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Re: Some data related to the frequency of cache-busting

From: Shel Kaphan <sjk@amazon.com>
Date: Sun, 1 Dec 1996 12:42:46 -0800 (PST)
Message-Id: <199612012042.MAA05371@anaconda.amazon.com>
To: Larry Masinter <masinter@parc.xerox.com>
Cc: snowhare@netimages.com, http-wg%cuckoo.hpl.hp.com@hplb.hpl.hp.com
X-Mailing-List: <http-wg@cuckoo.hpl.hp.com> archive/latest/2003
Larry Masinter writes:
 > You said of
 > 1 'This page *MUST NOT* ever be displayed from a history'
 > 2 'This page *MAY* be redisplayed from a history but *MUST NOT* be
 >    refetched when displayed from history'
 > 3 'This page *MAY* be redisplayed from a history, but *MUST* be
 >    refetched first'
 > 4 'This page *MAY* be redisplayed from history, unconditionally.' 
 > that
 > # The last two cases can be handled by properly implementing the
 > # existing Expires and cache control directives.
 > but I don't believe there are ANY http directives that place any
 > requirements on the handling of history lists, to the point where HTTP
 > _only_ requires 4.
 > In fact, there are some browsers where doing much of anything else
 > doesn't make much sense. For example, there was a two-dimensional
 > infinite-plane browser where the 'history' was always completely
 > visible, albeit in perspective.

(I know I'm repeating myself here, so bear with me):

We just need to define the difference between a cache, which is used
exclusively for performance improvements and is supposed to be
semantically transparent, and __any other client-local storage of
fetched results__, which may be used for whatever purpose desired by the
client (this includes "history").  This was done, to an extent, for
1.1.  The issue is that the rules for controlling the cache should not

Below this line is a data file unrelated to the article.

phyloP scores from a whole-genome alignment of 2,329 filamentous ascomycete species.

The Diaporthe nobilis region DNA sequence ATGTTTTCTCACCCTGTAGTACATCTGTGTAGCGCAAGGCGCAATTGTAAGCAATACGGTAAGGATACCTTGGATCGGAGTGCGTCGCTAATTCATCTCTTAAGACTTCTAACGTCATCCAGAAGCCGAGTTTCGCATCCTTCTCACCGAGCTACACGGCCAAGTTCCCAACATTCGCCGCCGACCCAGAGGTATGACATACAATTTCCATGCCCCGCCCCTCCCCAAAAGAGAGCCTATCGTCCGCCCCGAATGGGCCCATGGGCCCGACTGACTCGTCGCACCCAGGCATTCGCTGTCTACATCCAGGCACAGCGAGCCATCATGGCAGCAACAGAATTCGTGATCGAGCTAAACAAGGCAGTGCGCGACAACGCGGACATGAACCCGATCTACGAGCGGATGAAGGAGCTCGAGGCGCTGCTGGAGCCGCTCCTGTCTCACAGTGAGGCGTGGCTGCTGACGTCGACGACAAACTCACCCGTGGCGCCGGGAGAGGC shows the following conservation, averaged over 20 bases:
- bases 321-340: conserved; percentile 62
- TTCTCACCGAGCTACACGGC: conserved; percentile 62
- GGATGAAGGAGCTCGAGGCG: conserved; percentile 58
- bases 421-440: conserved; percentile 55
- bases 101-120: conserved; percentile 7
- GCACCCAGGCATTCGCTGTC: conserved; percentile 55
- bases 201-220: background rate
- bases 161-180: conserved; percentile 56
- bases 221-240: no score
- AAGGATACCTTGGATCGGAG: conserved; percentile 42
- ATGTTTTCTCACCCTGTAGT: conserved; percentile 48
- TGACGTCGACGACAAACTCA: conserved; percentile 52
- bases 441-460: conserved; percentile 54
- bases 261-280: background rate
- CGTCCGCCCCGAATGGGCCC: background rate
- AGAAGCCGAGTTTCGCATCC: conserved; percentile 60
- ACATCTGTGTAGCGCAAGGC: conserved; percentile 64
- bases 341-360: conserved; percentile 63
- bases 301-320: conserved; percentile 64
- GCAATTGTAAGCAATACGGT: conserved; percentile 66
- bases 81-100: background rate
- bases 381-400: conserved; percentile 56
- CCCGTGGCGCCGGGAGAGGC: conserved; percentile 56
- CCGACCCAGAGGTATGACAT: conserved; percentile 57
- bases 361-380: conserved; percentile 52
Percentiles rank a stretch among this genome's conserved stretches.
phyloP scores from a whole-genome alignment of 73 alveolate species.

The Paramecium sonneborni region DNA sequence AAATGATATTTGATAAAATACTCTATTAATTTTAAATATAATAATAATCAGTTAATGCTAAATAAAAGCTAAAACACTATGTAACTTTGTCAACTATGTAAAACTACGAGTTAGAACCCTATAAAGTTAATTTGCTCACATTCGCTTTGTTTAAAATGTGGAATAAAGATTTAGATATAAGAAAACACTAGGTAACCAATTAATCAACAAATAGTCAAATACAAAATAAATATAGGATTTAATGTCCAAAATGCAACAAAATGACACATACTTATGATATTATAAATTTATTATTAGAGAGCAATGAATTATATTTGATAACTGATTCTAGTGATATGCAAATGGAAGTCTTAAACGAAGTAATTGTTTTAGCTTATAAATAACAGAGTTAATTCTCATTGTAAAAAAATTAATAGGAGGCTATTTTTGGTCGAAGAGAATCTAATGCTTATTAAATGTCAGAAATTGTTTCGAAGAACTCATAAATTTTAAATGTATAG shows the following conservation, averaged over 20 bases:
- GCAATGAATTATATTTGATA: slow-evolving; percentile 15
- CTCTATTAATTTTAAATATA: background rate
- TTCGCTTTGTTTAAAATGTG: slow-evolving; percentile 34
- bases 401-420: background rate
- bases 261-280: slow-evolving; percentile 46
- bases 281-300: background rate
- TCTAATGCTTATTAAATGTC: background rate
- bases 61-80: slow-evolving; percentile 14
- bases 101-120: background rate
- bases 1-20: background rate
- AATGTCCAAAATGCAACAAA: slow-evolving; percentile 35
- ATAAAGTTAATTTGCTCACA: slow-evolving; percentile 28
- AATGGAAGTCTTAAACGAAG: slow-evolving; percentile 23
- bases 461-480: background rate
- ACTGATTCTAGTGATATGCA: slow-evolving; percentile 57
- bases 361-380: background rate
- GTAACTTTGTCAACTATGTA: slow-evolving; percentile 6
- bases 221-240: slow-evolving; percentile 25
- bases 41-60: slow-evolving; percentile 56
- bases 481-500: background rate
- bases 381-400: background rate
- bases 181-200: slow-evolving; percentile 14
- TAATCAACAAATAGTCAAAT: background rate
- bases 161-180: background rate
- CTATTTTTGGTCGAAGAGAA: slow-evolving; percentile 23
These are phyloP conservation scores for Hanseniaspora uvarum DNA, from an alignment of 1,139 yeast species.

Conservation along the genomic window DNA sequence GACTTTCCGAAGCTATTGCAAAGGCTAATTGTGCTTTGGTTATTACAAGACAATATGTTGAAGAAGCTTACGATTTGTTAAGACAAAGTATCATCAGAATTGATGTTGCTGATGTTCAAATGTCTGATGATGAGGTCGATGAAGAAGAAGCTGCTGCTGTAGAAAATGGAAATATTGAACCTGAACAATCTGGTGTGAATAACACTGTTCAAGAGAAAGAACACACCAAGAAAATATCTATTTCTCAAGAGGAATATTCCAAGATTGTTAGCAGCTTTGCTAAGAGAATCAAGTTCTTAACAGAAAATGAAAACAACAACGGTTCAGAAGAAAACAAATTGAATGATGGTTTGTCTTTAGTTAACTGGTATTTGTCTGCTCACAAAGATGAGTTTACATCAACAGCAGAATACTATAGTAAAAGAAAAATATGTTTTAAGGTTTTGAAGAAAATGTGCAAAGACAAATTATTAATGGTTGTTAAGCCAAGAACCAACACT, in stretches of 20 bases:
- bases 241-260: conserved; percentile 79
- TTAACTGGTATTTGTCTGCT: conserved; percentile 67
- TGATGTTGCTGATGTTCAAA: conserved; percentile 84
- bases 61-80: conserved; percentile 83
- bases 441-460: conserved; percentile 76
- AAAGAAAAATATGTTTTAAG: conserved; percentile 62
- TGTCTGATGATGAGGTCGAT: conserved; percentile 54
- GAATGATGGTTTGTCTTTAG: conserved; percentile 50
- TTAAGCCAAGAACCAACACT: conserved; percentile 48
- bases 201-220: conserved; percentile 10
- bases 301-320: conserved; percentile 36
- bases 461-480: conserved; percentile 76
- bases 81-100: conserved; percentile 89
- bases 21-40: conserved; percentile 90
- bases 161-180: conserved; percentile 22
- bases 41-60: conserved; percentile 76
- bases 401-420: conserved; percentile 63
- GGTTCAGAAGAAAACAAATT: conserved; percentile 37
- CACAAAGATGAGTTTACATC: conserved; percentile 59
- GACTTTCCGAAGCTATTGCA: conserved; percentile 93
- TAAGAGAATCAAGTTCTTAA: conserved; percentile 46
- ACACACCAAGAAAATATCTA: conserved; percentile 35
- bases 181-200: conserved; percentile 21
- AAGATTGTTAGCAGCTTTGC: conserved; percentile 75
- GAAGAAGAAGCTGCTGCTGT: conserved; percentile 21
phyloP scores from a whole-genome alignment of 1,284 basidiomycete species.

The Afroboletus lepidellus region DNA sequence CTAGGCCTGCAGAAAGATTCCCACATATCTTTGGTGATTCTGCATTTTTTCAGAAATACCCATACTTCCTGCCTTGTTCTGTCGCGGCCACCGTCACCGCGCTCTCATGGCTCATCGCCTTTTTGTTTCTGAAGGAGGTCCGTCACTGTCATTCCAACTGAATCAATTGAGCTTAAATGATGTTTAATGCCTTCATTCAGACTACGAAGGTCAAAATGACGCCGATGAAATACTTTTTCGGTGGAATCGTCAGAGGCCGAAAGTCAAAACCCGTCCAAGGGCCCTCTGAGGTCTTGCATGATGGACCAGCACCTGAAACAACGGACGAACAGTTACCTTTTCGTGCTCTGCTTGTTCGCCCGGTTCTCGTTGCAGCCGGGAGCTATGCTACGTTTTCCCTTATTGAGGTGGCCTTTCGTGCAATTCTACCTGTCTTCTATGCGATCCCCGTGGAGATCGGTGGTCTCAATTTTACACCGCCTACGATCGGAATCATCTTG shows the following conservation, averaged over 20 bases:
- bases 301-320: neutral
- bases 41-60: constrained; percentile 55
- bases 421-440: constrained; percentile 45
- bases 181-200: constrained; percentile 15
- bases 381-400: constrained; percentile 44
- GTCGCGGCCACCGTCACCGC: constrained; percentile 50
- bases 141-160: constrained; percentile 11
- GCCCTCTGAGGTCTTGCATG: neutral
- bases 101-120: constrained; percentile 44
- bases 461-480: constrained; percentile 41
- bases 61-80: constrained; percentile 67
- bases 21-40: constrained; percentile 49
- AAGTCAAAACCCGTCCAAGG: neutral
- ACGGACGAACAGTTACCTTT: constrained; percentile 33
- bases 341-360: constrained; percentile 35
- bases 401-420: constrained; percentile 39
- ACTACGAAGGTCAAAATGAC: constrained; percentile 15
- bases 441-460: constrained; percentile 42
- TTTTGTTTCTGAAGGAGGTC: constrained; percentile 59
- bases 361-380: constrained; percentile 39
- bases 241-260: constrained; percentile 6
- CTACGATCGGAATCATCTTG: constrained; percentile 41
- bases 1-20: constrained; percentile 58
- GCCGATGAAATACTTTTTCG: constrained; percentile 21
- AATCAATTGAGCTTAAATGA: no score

be mixed up with the rules for the other local storage.  The design
problem is that nobody wants to constrain browser design more than
necessary to make services predictable and reliable, and that to even
talk about this kind of thing we have to go beyond "bits on the wire".

 > However, I'm a little fuzzy on why lack-of-controls of history makes
 > 'cache-busting' more of a problem, or lessens the value of hit
 > metering.
 > Larry

Use of extra-protocol solutions like unique URLs are a problem for
caching, especially if they can't be combined with appropriate cache
controls for fear of making browsers act badly.  These types of
solutions may not be a problem for hit metering, except they make
accumulating statistics more complex, because now many different URLs
as seen by clients are actually "the same" URL from the server
statistics point of view.

Since caches and other local storage are typically mixed up, certain
uses of certain HTTP headers will have unintended consequences.  So,
people resort to solutions that are outside the protocol, e.g. unique

To repeat again the oft-repeated example, let's say a service author
wants to send out a document that must always be refetched on "new"
requests, but should be displayed from a locally stored copy if
someone wants to view previous results.  You set it up to expire
immediately, or you set it up so that it is not cachable.  That's
fine, but what happens when someone hits the BACK button in their
browser to go to this page?  If the history buffer and cache system
are mixed up, hitting BACK will result in the page being re-fetched,
when the service author's goal was to have it be redisplayed from
local storage.  Some browsers can be a bit nasty about it, depending
how the page was generated, and may display results like "DATA
MISSING".  This is no good from a UI perspective, and it will really
freak out naive users, to the point that authors such as myself will
simply avoid using the headers that cause this, and find other ways,
outside the protocol, to approximate the desired result of causing new
requests to get new pages but allow local browser history functions to
work, too.  The problem with this is that using these techniques is
even worse than avoiding caching altogether -- it can cause pages that
should never be cached in the first place to be cached, possibly
displacing usefully cached pages.

It's also a pain from the service design perspective, since you have
to think about all kinds of weird interactions in browsers before
using seemingly obvious and straightforward controls like Expires and
Cache-control.  In the long run this may be worse than a little
caching inefficiency.

Received on Sunday, 1 December 1996 12:47:05 UTC

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